Guelph Gargoyles Ontario Australian Football League Australian Football Magaret Green Park 2001 0
Speed River Track and Field Club Athletics Canada Athletics St. James Catholic High School 1997 10
Derby League Soccer Club Soccer Soccer Guelph Lakes Sports Fields 2010 0


See Media in Guelph



Guelph Transit provides local transportation around the city. On June 20, 2007, Guelph Transit launched a web-based system known as Next Bus.[22] Global positioning satellites (GPS) technology and advanced computer modelling provide riders via the Internet, handheld devices (including Palms, Blackberries, and Web-capable cellular phones), or their telephones to receive accurate, real-time arrival and departure information. Intercity connections are made at the Guelph Bus Terminal.

GO Transit also provides service to both the University and the city's bus station via rapid transit buses.


Guelph Train Station

Guelph was the first municipality in Canada to have its own federally chartered railway, the Guelph Junction Railway. This 16-mile link to the CPR is still municipally owned.

The following is cited from the 2010 community profile:

"Guelph is also served by both the Canadian National Railway and the Canadian Pacific Railway. The City's own Guelph Junction Railway provides industry with freight handling facilities and connections to CNR and CPR. Via Rail provides inter‐city passenger rail service.  Plans are underway to bring Go Rail commuter service to Guelph."[23]


Twin cities


See Category:People from Guelph.

See also


  1. ^ a b c "Guelph (city) community profile". 2006 Census data. Statistics Canada. Retrieved 2008-12-16. 
  2. ^ a b "Guelph (Census metropolitan area) community profile". 2006 Census data. Statistics Canada. Retrieved 2011-01-27. 
  3. ^ "Canada's Best Places to Live". Canadian Business Online. Retrieved 2008-03-18. 
  4. ^ Guelph recognized as one of Canada’s top ten cities
  5. ^ "". 
  6. ^ a b c "Facts about Guelph". Retrieved 2010-11-11. 
  7. ^ a b c Stelter, G.A.. "Guelph". The Canadian Encyclopedia. Retrieved 2008-03-18. 
  8. ^ a b "History of Guelph". City of Guelph. Retrieved 2008-03-18. 
  9. ^ Ontario Heritage Trust Founding of Guelph
  10. ^ "Guelph". Directory of Designations of National Historic Significance of Canada. Parks Canada. Retrieved 31 July 2011. 
  11. ^ Environment CanadaCanadian Climate Normals 1971–2000. Retrieved January 27, 2011.
  12. ^ "". 
  13. ^ a b "". 
  14. ^ "". Page 23.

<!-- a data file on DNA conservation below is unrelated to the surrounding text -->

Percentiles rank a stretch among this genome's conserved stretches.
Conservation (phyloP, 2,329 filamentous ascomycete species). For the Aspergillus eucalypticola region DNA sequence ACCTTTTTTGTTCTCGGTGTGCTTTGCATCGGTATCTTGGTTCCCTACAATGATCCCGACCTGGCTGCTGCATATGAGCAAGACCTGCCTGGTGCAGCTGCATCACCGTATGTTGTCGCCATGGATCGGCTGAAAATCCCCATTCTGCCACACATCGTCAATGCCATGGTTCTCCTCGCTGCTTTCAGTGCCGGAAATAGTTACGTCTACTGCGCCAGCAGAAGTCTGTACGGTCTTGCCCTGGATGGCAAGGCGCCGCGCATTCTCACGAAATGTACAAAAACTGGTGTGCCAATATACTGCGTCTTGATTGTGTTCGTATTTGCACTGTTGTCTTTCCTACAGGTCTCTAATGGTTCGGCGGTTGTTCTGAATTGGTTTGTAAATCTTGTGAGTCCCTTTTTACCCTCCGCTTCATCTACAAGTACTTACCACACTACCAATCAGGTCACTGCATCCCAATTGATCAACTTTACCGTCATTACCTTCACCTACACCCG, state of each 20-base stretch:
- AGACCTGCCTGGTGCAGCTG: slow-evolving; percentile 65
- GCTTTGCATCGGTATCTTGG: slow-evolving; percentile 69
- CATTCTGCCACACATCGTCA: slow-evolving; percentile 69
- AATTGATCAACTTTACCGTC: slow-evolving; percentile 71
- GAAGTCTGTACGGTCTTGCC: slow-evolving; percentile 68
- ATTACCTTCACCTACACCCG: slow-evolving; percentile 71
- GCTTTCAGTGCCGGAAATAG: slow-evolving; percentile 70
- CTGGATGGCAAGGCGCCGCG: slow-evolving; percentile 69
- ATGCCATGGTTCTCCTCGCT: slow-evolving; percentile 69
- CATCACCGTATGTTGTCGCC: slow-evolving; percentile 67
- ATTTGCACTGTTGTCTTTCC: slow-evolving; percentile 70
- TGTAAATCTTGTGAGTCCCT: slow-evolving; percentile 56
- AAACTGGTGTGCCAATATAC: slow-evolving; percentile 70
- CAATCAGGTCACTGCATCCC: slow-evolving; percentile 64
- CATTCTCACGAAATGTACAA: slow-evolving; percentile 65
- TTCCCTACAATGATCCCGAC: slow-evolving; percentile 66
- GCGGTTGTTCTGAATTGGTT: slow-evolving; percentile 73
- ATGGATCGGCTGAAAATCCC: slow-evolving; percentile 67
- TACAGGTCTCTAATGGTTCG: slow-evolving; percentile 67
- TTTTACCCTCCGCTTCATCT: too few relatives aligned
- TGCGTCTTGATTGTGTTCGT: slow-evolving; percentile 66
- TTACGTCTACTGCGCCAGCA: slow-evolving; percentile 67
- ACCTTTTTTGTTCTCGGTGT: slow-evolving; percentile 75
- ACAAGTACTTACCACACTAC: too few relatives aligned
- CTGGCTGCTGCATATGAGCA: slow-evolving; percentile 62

15. ^ "The Focus on Sectors". City of Guelph. Retrieved 2008-03-17. 
  16. ^ "". 
  17. ^ Craig Manley, Manager of Policy Planning. "Fact Sheet:Population Growth". City of Guelph. Retrieved 2008-03-17. 
  18. ^ "2001 Community Profiles". Statistics Canada. Retrieved 2008-03-17. 
  19. ^ "Guelph Public Library archival photographs collection". Guelph Public Library. Retrieved 2008-03-18. 
  20. ^ "Our History". Guelph Public Library. Retrieved 2008-03-17. 
  21. ^ Guelph Jazz Festival
  22. ^ City of Guelph
  23. ^ "". Page 17. 

External links

Wikimedia Foundation. 2010.

Look at other dictionaries:

  • Guelph — Downtown Guelph, Abends …   Deutsch Wikipedia

  • Guelph — Guelph, Guelf Guelf (gw[e^]lf), n. [It. Guelfo, from Welf, the name of a German family.] (Hist.) One of a faction in Germany and Italy, in the 12th and 13th centuries, which supported the House of Guelph and the pope, and opposed the Ghibellines …   The Collaborative International Dictionary of English

  • Guelph —   [gwɛlf], Stadt im Südosten der Provinz Ontario, Kanada, 87 900 Einwohner; in die Universität von Guelph (gegründet 1964) wurde die landwirtschaftliche Hochschule (gegründet 1874) eingegliedert; Herstellung von elektrischen und… …   Universal-Lexikon

  • guelph — guelph; guelph·ic; …   English syllables

  • Guelph — (spr. gelf), Stadt in der kanad. Provinz Ontario, an den Fällen des Speed River, mit Ackerbauschule, Fabriken für Strumpf und Wollwaren, Nähmaschinen, Ackergeräten, Brauereien und (1901) 11,496 Einw …   Meyers Großes Konversations-Lexikon

  • Guelph — Guelph, Stadt in der brit. kanad. Prov. Ontario, (1901) 11.496 E.; landw. Hochschule …   Kleines Konversations-Lexikon

  • Guelph — v. du Canada (Ontario); 87 970 hab. Métallurgie, textiles …   Encyclopédie Universelle

  • Guelph — one of the two great parties in medieval Italian politics, characterized by support of the popes against the emperors (opposed to the Ghibellines), 1570s, from It. Guelfo, from O.H.G. Welf, name of a princely family that became the ducal house of …   Etymology dictionary

  • Guelph — Guelph1 or Guelf [gwelf] n. [It Guelfo, for MHG Welf, a family name < OHG welf, a WHELP: the war cry of the anti imperialists at the battle of Weinsberg (1140)] any member of a political party in medieval Italy that supported the authority of… …   English World dictionary

  • Guelph|ic — or Guelf|ic «GWEHL fihk», adjective. of or having to do with the Guelphs …   Useful english dictionary